Author Page: Joelle Renstrom

Letters to Ray Bradbury by Joelle Renstrom

Releases 2014

Press kit forthcoming. Pre-Orders [forthcoming] will be made available on the Publications & Store page.

Joelle Renstrom currently lives in Somerville, MA, where she teaches writing at Boston University, Northeastern University, and the Boston Collegiate Charter School. She currently maintains a blog about the relationship between science and science fiction, for which she received a 2012 Somerville Arts Council Fellowship Grant. Her work has appeared in Slate, Carousel, Briarpatch, the Means, the Allegheny Review, Sycamore Review, the New York Inquirer, and others. Joelle is the recipient of the CBC Television Jim Burt Prize in Creative Writing, the Hopwood Award for Poetry, the Virginia Voss Writing Award, and the Wesleyan Writers Conference Scholarship. She enjoys Chapstick, the color orange, and all things geeky, especially science fiction.

About the Memoir Collection:
Joelle Renstrom’s Letters to Ray Bradbury explores the intersection of literature and life in personal essays about traveling, teaching, reading, writing, living, and dying. Each essay’s narrative arc is formed and informed by the act of reading literature that makes a reader feel like the book she’s reading was somehow written specifically for her to read in that exact moment. Renstrom, who moved to New York on September 8, 2001, reads Kurt Vonnegut’s Sirens of Titan and engages the assertion that “[we are all] victims of a series of accidents,” in an attempt to make sense of the roles of luck, fate, and karma in the events of 9/11, as well as the aftermath in her own life and in the lives around her. Renstrom uses Don DeLillo’s White Noise as a vehicle for contemplating mortality as she struggles with her father’s cancer diagnosis, her unexpected return to her hometown, and the fear of death that envelops her family’s entire existence. Later, as the author travels to Sweden with her father’s ashes, searching for some sign of him, his ancestors, or of her true but lost self, she writes a series of letters to Ray Bradbury, whose work she reads along the way. Renstrom relies on science fiction as a catalyst for grief, as well as a means of pushing past grim realities to begin envisioning life reconstructed and to embrace the idea that “there’s nothing wrong with rebuilding forever.”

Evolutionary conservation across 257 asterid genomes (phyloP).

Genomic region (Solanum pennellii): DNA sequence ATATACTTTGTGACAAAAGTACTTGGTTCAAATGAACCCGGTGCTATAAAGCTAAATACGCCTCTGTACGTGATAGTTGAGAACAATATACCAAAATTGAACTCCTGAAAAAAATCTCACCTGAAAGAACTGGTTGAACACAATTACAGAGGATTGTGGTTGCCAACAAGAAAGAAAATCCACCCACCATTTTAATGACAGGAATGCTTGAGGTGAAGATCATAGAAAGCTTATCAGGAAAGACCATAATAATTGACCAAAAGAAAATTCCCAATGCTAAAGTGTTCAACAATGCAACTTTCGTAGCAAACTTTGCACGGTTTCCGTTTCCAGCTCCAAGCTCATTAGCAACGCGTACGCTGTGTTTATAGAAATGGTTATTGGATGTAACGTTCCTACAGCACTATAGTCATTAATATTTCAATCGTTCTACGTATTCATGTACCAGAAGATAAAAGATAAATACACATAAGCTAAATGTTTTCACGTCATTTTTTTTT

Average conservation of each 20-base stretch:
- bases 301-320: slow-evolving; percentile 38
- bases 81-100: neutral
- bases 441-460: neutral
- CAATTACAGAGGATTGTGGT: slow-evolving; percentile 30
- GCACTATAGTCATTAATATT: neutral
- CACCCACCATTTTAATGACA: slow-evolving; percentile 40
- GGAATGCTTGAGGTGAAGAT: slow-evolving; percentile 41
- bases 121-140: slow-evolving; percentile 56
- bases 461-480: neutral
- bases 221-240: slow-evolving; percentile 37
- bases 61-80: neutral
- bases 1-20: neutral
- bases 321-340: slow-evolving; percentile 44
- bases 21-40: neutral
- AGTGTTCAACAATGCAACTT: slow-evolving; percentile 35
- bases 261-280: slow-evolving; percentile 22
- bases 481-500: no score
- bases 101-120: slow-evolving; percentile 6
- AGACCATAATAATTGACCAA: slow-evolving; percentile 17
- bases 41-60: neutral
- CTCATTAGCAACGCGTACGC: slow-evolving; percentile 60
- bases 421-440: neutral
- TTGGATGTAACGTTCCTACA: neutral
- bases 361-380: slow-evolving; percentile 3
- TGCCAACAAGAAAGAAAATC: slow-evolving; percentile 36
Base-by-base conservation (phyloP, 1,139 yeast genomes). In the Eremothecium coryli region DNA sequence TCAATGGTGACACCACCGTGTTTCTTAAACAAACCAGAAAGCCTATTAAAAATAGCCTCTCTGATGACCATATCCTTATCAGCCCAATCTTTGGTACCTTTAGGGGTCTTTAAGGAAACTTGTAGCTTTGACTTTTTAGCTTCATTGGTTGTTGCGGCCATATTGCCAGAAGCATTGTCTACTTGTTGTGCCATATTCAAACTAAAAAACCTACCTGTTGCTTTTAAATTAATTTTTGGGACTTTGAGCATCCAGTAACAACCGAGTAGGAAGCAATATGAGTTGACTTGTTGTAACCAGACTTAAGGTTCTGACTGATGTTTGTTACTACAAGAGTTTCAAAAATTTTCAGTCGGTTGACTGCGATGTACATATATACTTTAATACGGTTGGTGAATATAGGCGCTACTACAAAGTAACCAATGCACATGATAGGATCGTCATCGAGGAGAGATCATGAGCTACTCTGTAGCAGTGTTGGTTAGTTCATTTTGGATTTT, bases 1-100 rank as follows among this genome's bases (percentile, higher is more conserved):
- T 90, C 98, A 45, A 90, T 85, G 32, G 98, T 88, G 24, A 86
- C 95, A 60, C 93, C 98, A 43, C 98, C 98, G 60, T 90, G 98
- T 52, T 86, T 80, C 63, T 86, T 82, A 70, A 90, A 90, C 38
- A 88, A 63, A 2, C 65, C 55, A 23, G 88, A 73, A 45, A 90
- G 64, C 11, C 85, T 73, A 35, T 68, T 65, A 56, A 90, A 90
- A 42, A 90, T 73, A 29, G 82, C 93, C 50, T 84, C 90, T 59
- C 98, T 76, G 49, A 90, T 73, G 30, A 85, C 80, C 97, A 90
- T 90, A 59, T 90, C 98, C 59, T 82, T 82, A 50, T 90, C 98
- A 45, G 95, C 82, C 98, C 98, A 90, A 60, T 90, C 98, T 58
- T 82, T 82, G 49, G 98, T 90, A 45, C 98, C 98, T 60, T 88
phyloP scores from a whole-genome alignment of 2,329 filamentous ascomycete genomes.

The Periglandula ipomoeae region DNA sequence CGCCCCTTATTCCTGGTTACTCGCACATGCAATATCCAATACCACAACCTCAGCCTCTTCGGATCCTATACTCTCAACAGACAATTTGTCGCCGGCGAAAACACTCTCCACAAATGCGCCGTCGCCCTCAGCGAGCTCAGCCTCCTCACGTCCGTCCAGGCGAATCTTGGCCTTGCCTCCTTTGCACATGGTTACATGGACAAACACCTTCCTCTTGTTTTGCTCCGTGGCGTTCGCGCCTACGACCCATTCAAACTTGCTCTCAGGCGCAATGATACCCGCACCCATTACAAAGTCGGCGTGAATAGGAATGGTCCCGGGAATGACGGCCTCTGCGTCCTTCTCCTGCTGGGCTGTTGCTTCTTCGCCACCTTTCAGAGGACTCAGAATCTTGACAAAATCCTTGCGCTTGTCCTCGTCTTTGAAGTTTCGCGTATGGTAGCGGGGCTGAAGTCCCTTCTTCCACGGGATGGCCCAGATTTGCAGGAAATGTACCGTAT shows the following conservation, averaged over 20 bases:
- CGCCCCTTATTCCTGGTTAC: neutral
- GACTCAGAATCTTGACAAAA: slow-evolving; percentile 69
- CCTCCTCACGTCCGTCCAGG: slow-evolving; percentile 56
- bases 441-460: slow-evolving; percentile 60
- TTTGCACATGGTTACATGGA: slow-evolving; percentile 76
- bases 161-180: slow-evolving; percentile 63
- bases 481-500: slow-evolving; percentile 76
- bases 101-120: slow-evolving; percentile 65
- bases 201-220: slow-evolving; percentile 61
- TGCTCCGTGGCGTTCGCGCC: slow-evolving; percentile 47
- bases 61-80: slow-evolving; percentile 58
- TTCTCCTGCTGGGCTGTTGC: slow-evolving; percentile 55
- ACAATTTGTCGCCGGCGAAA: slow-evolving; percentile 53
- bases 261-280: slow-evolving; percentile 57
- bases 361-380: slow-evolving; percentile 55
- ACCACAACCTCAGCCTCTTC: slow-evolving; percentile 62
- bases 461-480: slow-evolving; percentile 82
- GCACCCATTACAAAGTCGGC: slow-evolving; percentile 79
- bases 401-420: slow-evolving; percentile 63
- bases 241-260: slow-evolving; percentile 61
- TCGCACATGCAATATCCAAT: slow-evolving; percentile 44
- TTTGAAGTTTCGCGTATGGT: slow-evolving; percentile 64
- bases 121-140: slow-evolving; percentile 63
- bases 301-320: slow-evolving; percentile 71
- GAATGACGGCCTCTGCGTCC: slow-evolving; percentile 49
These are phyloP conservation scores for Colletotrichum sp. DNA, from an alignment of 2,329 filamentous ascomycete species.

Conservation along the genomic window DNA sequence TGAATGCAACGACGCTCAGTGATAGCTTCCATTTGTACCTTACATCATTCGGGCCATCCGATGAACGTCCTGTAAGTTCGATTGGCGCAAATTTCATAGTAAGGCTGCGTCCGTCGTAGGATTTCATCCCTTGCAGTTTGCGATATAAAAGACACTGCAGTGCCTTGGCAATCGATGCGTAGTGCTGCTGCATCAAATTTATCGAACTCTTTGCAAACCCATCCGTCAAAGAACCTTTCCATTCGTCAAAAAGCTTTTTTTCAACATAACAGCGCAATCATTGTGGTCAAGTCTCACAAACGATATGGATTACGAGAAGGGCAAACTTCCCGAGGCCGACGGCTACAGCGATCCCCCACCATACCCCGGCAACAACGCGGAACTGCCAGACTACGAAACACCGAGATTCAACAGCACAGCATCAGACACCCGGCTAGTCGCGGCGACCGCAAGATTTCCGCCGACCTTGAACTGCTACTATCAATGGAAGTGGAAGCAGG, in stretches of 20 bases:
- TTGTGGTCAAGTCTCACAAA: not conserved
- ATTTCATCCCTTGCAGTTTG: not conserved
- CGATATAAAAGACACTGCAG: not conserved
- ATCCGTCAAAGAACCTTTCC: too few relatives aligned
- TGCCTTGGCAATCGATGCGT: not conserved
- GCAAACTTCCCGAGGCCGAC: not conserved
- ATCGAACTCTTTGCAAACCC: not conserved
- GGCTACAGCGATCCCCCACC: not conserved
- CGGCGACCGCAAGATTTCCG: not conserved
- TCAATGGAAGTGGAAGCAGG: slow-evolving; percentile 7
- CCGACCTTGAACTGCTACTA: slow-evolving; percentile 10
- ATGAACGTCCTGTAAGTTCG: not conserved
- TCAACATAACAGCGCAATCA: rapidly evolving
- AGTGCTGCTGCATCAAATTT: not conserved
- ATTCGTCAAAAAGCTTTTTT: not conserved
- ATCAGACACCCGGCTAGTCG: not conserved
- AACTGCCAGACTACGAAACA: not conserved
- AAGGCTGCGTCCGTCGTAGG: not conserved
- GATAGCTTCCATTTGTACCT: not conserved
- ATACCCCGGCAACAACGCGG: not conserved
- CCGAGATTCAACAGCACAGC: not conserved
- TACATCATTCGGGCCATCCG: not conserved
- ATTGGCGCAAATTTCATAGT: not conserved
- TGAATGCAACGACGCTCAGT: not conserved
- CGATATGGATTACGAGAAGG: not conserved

Purchase link:
[coming soon]

Title Availability

Press kit here.
Publisher Direct
Kindle edition [pending]
Ingram distribution [pending]
Barnes & Noble [pending] [pending]



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